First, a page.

The flipped classroom moves away from the traditional chalk-and-talk style lecture to a model which encourages students to carry out activity on a topic before the classroom-based contact time. For example, the students would be asked to prepare by carrying out some research, reading an article/chapter, watching a video/PowerPoint presentation or listening to a podcast; this allows the tutor to facilitate further exploration and discussion in the class, which makes for a more productive and interesting learning (and teaching) experience.
The examples we share here are based on an evolving approach to teaching that uses technology and activity-based design to encourage students’ lifelong learning skills.
Trevor Price and Jacqui Neale first presented this case study at the EDULEARN 2013 International Conference in Barcelona. Then in July 2015, they presented at the University of Greenwich’s conference entiled Flipping the Institution: Higher Education in the Post Digital Age and most recently in January 2016 presented Sharing templates, processes and approaches to flipping a classroom in Higher Education at the BETT Conference in London.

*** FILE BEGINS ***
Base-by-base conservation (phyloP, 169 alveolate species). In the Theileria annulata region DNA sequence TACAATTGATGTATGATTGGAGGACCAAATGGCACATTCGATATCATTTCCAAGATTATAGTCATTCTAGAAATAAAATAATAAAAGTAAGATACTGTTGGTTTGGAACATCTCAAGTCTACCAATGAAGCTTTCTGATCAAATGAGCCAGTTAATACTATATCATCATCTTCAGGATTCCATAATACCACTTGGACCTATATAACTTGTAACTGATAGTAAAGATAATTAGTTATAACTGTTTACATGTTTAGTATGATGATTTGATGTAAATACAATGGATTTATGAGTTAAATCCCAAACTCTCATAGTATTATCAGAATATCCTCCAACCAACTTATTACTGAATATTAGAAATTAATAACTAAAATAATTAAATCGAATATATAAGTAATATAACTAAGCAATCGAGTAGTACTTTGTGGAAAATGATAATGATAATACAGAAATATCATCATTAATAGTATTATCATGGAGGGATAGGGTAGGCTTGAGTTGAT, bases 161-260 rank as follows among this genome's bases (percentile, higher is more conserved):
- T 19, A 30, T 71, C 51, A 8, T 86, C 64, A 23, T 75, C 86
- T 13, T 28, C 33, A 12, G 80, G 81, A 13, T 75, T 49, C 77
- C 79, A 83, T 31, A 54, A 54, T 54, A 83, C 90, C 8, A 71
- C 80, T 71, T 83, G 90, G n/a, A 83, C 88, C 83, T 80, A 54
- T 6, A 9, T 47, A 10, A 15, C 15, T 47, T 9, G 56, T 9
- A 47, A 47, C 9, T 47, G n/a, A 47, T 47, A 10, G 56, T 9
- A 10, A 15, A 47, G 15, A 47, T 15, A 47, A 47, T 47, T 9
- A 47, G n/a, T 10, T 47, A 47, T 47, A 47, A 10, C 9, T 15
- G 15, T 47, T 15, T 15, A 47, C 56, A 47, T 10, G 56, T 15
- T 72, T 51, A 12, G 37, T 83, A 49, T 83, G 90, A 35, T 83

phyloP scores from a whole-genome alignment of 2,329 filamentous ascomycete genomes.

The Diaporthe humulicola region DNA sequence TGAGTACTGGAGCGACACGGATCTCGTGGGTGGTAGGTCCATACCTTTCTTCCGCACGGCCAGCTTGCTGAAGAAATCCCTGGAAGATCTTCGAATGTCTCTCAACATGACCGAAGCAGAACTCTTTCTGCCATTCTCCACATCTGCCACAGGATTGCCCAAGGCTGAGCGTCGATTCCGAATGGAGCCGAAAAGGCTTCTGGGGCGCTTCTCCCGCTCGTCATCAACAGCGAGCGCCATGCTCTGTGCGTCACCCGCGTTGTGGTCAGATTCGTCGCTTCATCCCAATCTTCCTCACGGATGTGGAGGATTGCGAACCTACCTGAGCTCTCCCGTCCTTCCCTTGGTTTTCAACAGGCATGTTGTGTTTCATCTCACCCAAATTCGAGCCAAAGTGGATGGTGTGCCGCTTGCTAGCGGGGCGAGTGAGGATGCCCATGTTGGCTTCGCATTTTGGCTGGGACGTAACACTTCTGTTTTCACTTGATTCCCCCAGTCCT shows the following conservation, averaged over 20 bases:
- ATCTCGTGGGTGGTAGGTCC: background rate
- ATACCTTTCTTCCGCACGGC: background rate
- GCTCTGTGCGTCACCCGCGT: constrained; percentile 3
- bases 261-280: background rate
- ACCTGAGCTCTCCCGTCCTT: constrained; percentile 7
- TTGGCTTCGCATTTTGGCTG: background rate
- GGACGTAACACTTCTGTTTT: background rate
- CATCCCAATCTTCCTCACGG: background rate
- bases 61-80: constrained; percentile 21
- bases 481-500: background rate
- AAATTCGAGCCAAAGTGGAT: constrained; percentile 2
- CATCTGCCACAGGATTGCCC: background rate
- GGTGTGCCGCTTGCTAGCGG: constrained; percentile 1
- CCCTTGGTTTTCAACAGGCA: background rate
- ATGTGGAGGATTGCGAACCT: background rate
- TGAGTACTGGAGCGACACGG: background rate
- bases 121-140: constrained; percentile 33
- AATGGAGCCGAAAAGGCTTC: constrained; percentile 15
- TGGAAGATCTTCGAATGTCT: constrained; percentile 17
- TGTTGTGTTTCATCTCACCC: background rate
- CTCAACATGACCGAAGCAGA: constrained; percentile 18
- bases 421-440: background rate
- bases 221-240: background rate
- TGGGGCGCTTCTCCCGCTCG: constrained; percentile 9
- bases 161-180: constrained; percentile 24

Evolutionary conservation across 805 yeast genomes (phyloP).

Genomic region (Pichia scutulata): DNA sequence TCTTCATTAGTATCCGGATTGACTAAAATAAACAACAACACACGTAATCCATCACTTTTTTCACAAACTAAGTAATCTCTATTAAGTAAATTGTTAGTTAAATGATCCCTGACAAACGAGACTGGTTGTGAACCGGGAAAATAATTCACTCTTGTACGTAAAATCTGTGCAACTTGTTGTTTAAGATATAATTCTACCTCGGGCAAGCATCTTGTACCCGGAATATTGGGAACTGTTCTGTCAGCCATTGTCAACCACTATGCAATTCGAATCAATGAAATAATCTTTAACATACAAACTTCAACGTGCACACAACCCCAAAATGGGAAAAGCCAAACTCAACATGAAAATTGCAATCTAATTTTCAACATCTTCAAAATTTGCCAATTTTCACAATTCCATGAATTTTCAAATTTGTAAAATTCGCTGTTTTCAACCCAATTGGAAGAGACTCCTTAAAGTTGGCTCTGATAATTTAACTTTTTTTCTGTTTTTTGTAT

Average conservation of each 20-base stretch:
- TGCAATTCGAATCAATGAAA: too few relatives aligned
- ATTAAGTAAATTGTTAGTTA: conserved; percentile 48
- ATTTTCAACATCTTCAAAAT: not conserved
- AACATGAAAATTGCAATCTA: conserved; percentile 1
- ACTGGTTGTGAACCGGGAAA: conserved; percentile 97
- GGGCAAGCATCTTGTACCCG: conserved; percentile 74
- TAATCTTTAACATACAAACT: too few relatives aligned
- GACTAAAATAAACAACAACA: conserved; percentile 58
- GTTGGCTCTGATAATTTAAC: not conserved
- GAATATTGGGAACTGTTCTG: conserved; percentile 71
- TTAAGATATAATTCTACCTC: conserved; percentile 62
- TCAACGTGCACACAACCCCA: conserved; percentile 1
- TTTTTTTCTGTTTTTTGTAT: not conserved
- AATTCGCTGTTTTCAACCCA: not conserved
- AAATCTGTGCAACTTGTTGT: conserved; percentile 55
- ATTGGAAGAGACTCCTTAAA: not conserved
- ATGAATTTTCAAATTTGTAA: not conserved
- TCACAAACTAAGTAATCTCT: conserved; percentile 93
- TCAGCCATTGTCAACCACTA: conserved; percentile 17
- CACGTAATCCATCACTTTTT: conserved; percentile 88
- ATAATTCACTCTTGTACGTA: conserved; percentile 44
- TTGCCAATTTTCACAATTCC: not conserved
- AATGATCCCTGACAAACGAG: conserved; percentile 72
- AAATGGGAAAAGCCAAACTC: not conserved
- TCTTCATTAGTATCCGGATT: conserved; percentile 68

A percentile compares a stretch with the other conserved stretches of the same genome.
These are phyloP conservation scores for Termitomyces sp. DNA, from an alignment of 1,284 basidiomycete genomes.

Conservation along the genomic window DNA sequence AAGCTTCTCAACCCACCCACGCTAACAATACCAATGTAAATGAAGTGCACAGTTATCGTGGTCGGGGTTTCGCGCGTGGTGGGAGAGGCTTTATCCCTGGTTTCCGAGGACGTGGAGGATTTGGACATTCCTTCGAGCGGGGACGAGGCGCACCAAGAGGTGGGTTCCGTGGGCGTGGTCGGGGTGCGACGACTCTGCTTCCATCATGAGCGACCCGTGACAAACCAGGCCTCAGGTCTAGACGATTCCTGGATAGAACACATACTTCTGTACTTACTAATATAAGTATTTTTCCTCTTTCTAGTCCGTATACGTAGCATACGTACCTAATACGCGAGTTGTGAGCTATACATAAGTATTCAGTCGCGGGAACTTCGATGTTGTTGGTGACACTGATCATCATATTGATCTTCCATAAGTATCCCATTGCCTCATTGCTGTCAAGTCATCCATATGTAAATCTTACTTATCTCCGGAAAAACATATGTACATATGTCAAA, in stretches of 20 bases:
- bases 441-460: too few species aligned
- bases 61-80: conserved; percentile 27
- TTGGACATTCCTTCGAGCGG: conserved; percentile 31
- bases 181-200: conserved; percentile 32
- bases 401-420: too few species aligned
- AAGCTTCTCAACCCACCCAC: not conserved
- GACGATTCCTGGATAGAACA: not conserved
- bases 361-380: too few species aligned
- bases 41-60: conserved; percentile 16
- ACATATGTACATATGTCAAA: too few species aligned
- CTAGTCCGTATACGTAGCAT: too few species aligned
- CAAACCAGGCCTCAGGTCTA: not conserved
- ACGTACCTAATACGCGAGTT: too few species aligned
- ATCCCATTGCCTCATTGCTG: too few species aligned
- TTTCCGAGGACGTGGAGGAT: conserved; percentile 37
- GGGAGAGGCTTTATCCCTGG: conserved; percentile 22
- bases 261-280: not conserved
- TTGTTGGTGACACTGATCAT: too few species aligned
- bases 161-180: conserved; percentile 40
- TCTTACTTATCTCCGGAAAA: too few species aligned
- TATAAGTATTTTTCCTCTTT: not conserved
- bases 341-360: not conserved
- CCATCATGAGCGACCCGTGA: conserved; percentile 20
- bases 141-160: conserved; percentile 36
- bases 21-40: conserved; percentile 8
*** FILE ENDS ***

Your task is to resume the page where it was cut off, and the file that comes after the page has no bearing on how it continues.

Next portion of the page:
Trevor was supported in his journey by a range of support professionals who helped him to make more effective use of a range of technology — including Blackboard, planning documents, learning icons and templates and an activity based design approach — in order to flip the classroom
What happened next? Trevor says:
“In 2009–10 academic year I delivered the Environmental Management module and its task-based approach to a student group based on the campus. At the same time, some students had been enrolled onto the module to study online at a distance — so I suddenly had a mix of face-to-face and distant students to cater for in a single delivery.”
Carry on viewing the videos to find out what this meant for Trevor and his students.
Both Trevor and Jacqui believe that this approach is good for students in terms of consistency, and it also can offer cost-effective ways of capturing student markets and satisfying students in parallel modes of simultaneous delivery: both in the lecture room and online ‘at a distance’.
Trevor will continue to evaluate and add value to the module. Jacqui continues to work with other staff across the University to help further embed this flexible learning design approach.
You can watch another interesting case study of how a tutor from Clemson’s College of Health, Education and Human Development approaches flipping the classroom. Ralph Welsh’s approach echoes many of the sentiments and messages relayed in our own case study.